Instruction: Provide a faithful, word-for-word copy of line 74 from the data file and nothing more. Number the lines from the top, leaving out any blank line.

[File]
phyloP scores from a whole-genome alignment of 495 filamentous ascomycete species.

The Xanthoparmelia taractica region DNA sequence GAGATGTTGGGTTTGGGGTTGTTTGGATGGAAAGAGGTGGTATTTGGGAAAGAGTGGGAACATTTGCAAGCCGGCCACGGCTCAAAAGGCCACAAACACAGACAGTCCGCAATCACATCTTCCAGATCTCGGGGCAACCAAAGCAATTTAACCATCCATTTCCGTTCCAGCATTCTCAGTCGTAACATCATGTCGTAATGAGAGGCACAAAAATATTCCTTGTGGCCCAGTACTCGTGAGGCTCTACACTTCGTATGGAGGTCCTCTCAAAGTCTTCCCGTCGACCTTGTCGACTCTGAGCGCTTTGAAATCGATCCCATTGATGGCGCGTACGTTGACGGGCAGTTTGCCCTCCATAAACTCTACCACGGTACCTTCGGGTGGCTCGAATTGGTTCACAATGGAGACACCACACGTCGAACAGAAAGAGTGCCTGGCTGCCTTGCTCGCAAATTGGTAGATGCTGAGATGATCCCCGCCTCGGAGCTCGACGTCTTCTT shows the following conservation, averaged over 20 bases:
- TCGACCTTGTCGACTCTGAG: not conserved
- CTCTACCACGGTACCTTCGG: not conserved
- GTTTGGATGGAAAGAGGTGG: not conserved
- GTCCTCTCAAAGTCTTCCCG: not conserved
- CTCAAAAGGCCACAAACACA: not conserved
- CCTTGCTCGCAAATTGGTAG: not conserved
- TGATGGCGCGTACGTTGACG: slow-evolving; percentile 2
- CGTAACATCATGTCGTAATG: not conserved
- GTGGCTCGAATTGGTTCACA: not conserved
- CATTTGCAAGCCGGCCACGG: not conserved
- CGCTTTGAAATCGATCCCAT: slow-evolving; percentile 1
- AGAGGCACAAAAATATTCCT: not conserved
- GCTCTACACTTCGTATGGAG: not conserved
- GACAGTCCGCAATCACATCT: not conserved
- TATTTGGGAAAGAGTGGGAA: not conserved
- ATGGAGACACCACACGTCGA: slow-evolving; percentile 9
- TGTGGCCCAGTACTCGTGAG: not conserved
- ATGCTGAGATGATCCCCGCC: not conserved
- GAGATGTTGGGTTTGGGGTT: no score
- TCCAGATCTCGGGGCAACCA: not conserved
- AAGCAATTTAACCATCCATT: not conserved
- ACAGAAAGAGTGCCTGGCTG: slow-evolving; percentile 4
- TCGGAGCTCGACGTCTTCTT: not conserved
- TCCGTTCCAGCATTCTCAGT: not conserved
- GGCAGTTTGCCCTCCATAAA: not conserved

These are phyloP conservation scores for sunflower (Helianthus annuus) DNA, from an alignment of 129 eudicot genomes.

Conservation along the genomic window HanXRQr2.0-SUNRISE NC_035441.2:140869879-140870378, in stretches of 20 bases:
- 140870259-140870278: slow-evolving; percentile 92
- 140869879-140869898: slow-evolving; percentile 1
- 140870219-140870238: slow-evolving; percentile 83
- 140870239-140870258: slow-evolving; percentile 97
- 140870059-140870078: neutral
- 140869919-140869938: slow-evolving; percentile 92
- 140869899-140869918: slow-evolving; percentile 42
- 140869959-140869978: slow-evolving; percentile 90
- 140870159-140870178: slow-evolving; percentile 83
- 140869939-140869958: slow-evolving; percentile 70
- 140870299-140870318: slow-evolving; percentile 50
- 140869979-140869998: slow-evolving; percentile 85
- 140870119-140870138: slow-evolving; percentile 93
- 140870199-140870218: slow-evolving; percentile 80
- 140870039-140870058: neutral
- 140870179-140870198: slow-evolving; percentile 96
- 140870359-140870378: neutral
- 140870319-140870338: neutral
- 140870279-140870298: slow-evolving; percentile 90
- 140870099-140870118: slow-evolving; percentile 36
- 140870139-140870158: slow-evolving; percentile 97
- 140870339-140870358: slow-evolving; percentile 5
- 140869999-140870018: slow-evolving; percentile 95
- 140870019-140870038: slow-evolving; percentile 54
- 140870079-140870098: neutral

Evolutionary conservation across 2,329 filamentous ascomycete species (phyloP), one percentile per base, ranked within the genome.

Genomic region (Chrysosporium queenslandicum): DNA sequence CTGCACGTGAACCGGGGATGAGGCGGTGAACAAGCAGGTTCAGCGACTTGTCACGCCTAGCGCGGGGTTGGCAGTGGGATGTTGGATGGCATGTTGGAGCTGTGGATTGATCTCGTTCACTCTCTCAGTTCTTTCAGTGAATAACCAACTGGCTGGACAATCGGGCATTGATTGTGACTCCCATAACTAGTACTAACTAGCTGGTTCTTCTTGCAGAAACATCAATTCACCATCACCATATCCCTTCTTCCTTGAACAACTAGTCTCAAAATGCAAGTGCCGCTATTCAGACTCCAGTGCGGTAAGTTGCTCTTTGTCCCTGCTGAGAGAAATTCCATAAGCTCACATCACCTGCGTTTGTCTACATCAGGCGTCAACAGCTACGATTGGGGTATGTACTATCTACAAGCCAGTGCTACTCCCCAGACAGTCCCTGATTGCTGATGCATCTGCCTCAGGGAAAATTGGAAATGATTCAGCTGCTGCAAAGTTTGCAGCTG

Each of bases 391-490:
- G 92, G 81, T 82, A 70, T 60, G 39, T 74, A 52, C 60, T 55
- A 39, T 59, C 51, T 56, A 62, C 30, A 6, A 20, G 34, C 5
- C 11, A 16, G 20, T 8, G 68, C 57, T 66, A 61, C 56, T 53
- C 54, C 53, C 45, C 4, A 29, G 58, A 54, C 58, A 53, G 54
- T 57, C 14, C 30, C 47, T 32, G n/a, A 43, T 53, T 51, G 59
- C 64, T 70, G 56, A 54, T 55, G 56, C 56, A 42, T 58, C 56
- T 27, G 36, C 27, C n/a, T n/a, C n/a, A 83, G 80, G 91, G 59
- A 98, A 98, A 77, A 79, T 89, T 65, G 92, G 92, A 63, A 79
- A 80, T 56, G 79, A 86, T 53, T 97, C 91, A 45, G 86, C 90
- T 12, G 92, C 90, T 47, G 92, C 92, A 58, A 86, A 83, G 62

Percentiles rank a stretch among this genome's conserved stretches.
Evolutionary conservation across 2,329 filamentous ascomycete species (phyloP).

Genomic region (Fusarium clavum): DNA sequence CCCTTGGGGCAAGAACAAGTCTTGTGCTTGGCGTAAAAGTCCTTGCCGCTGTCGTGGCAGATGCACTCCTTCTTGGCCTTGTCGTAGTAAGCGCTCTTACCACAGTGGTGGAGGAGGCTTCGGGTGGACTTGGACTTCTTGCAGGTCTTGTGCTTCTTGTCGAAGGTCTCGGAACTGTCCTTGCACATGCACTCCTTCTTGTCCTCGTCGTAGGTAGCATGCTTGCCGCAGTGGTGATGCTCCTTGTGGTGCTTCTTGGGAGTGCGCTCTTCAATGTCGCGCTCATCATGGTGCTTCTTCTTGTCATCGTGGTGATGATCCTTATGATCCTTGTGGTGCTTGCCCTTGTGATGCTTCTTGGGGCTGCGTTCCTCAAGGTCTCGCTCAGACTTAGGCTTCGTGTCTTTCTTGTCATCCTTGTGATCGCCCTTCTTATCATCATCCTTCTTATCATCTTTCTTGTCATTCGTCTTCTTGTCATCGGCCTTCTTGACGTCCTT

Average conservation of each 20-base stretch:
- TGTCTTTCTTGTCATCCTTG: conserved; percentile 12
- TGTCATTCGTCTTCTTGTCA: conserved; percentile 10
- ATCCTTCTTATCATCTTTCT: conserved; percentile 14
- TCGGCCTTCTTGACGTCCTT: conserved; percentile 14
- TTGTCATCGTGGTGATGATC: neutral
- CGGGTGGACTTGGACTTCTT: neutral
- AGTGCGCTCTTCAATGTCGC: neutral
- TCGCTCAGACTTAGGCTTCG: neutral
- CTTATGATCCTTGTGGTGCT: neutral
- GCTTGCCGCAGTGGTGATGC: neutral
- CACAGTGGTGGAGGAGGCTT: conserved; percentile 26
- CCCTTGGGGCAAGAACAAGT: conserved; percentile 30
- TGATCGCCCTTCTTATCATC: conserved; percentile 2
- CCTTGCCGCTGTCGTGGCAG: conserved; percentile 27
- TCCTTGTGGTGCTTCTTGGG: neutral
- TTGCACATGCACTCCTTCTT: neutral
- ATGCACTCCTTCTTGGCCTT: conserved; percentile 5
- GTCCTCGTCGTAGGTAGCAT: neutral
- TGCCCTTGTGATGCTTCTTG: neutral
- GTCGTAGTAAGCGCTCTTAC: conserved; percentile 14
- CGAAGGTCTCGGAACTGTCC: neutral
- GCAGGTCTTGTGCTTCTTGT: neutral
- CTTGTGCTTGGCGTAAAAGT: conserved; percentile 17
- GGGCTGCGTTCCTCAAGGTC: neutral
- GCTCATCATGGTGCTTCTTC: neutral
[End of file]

- ATCCTTCTTATCATCTTTCT: conserved; percentile 14